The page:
Caring for cranes: Annual Sandhill Crane count a labor of love
You may have seen them. Shadows in the early morning light. Sometimes in pairs, sometimes alone. Some sitting in cars pulled over on the side of the road, windows down, others donning rain gear along the side of a marsh, or skirting the edge of a field strewn with remnants from last year’s corn crop, binoculars to the eye scanning the dimly lit landscape for a shape out of place, a tall leggy grey phantom sporting a rusty red-feathered cap. They seek the owners of a demonstrative call that many of us have come to associate with the welcome arrival of spring each year, the Sandhill Crane.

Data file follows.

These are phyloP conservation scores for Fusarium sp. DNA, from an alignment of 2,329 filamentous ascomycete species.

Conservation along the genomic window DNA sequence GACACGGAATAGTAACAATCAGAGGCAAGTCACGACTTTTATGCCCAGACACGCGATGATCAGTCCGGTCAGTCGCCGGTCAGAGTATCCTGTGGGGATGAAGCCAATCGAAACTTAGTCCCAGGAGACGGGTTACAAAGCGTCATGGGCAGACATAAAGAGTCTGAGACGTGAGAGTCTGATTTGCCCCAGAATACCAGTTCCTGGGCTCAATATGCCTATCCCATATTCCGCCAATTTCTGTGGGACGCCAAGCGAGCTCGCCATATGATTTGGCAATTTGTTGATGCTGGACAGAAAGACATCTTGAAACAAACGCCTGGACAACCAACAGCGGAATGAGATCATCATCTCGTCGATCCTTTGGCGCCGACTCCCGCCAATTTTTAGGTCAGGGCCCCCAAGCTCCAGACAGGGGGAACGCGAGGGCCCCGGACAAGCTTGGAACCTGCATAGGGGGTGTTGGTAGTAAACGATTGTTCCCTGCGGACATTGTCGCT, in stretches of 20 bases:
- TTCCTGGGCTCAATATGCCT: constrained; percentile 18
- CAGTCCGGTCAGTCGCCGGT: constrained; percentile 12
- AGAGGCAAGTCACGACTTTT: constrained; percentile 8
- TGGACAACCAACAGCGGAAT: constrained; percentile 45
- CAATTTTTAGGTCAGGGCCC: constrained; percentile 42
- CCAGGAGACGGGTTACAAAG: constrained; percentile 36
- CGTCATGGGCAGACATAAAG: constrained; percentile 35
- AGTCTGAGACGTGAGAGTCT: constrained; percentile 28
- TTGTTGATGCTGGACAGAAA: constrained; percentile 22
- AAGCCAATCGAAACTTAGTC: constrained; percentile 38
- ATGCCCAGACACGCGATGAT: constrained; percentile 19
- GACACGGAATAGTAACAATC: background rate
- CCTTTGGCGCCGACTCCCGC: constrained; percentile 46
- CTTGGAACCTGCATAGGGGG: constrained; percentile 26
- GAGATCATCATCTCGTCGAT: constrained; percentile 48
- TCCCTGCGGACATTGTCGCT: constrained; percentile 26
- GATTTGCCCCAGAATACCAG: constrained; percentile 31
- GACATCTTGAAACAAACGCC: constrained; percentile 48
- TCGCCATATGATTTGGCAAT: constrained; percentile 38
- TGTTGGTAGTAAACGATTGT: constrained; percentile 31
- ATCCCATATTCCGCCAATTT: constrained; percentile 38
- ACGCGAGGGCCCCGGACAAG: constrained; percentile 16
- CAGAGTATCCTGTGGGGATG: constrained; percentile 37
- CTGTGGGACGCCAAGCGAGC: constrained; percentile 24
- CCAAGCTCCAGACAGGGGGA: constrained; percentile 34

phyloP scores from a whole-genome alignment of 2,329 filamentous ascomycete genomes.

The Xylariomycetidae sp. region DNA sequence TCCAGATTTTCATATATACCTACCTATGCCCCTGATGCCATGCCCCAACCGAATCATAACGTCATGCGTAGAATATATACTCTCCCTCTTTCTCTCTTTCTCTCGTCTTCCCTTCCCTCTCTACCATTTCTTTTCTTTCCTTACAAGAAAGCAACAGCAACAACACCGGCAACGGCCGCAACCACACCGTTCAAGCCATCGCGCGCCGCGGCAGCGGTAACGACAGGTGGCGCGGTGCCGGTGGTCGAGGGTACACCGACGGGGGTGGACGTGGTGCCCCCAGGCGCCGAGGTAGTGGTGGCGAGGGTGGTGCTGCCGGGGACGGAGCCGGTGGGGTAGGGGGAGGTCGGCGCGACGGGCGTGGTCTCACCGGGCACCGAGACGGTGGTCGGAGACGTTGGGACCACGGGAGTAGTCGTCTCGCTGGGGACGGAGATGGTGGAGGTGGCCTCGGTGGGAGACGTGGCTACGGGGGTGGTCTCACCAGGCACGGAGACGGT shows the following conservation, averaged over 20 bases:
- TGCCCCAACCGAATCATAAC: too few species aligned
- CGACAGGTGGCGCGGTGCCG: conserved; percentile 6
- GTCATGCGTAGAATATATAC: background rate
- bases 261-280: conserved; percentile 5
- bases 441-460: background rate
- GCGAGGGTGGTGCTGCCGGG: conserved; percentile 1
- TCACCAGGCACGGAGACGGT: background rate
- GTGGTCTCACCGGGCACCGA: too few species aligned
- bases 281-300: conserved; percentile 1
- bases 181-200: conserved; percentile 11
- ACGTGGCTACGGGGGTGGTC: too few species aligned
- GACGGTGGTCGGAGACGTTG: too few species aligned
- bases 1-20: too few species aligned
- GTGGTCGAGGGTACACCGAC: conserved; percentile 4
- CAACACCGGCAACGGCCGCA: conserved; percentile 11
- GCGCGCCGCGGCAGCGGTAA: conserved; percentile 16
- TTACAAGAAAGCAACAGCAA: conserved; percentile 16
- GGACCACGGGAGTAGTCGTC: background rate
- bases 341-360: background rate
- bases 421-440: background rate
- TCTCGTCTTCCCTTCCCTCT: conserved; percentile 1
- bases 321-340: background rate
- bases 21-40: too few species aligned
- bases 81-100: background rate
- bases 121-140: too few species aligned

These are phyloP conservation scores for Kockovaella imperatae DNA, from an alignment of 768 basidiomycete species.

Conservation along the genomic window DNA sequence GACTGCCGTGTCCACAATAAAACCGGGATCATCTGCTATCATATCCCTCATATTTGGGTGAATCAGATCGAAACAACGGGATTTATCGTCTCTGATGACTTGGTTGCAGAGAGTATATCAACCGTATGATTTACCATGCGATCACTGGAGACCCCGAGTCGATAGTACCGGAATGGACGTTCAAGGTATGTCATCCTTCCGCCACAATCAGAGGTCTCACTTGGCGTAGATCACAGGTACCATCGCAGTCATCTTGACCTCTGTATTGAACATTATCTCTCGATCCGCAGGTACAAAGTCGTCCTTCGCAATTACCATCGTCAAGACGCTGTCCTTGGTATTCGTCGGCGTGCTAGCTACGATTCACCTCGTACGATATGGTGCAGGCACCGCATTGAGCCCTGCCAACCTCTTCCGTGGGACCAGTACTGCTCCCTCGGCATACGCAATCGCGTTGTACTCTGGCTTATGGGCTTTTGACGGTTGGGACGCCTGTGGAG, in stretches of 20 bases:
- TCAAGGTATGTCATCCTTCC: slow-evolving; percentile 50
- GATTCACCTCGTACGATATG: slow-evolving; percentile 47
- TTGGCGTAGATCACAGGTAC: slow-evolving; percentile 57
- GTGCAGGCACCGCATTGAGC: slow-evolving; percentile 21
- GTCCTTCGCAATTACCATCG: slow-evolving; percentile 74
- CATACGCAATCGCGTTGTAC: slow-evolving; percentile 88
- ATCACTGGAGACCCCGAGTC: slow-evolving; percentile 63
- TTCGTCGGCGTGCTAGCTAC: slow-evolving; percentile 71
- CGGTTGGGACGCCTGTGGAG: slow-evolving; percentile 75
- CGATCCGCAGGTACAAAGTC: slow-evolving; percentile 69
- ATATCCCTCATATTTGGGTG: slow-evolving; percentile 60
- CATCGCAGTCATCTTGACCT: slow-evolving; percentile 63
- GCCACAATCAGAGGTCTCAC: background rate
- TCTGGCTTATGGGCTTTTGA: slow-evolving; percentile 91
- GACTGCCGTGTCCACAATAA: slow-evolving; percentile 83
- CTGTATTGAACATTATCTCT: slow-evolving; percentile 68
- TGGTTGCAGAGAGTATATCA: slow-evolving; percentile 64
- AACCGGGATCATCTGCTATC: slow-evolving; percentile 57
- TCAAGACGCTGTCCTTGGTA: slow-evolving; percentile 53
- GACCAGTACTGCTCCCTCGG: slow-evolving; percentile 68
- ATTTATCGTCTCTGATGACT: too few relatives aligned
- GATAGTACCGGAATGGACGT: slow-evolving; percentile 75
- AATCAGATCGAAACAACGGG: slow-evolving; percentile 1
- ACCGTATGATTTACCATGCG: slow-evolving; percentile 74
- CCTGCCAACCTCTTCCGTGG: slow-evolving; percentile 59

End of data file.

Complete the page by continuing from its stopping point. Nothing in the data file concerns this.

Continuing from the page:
On Saturday, April 12, between the 5:30 and 7:30 a.m., thousands of volunteer bird lovers and folks just generally fond of nature, scoured the countryside, county by county across six midwestern states from Wisconsin to Indiana counting cranes as part of the International Crane Foundation’s Annual Midwest Crane Count.Locally, in Polk County, the count is coordinated by Amery resident and veteran counter Nan Riegel.“Being a coordinator, you’ve got to be motivated, you’ve got to be willing to do research and you need to be passionate about the opportunity,” Riegel said.Sandhill Cranes are thought to have existed practically unchanged for 10 million years making them the oldest known surviving bird species. Over the last decade, populations in the temperate regions of the U.S. and Canada have been expanding. That expansion is the result of increasing access to wetlands for nesting and agricultural lands suitable for foraging. The crane foundation has been working with farmers to develop a new technique to treat corn seeds with a deterrent before seeds are planted to discourage cranes from eating the seed and prompting them to feed on other available food in the field or forage in other areas in an effort to maintain a positive relationship between farmers and cranes.Half of Saturday’s 30 crane counters met at Cafe Wren in Luck to exchange stories from their early morning excursions and share their findings with Riegel, providing her with a preview of this year’s numbers. A count like this relies on consistency, so regardless of what kind of weather Mother Nature provides, volunteers count the same areas at the same time of day and month each year.“Weather and seasons really do affect this particular day. If we had a two-week range, it would give us a better average,” Riegel said.Riegel also appreciates that seeing cranes really completes the experience for volunteers; access to familiar nearby sites also makes participation more enjoyable. To that end, she lobbied to add sites suggested by volunteers in addition to the sites specified for monitoring by the foundation.“Seeing cranes is the payoff. It’s also one of the reasons I pushed to get more viable sites approved so people’s experiences would be reinforced and they would love to come back. That is something I was able to do.“Seeing the joy that people experience, to hear them say, ‘I just loved this morning,’ and to know that they were awake at 5 asking, ‘where’s my coffee?’ I have a lot of repeaters, folks that have done this from the beginning, and that’s very gratifying,” Riegel said.Riegel and the foundation provide plenty of informal educational tools to help volunteers understand crane behavior to increase their odds of seeing birds. But from the stories shared at the Wren, for most volunteers it’s about more than just counting cranes. There’s a sense of camaraderie, of being a part of something bigger than yourself and not just in the sense of a regional exercise. It’s about realizing that you too are a part of this ever-changing landscape but with one distinct advantage: a conscience and capacity for maintaining and protecting all the resources that make this landscape so memorable, even at 5 a.m.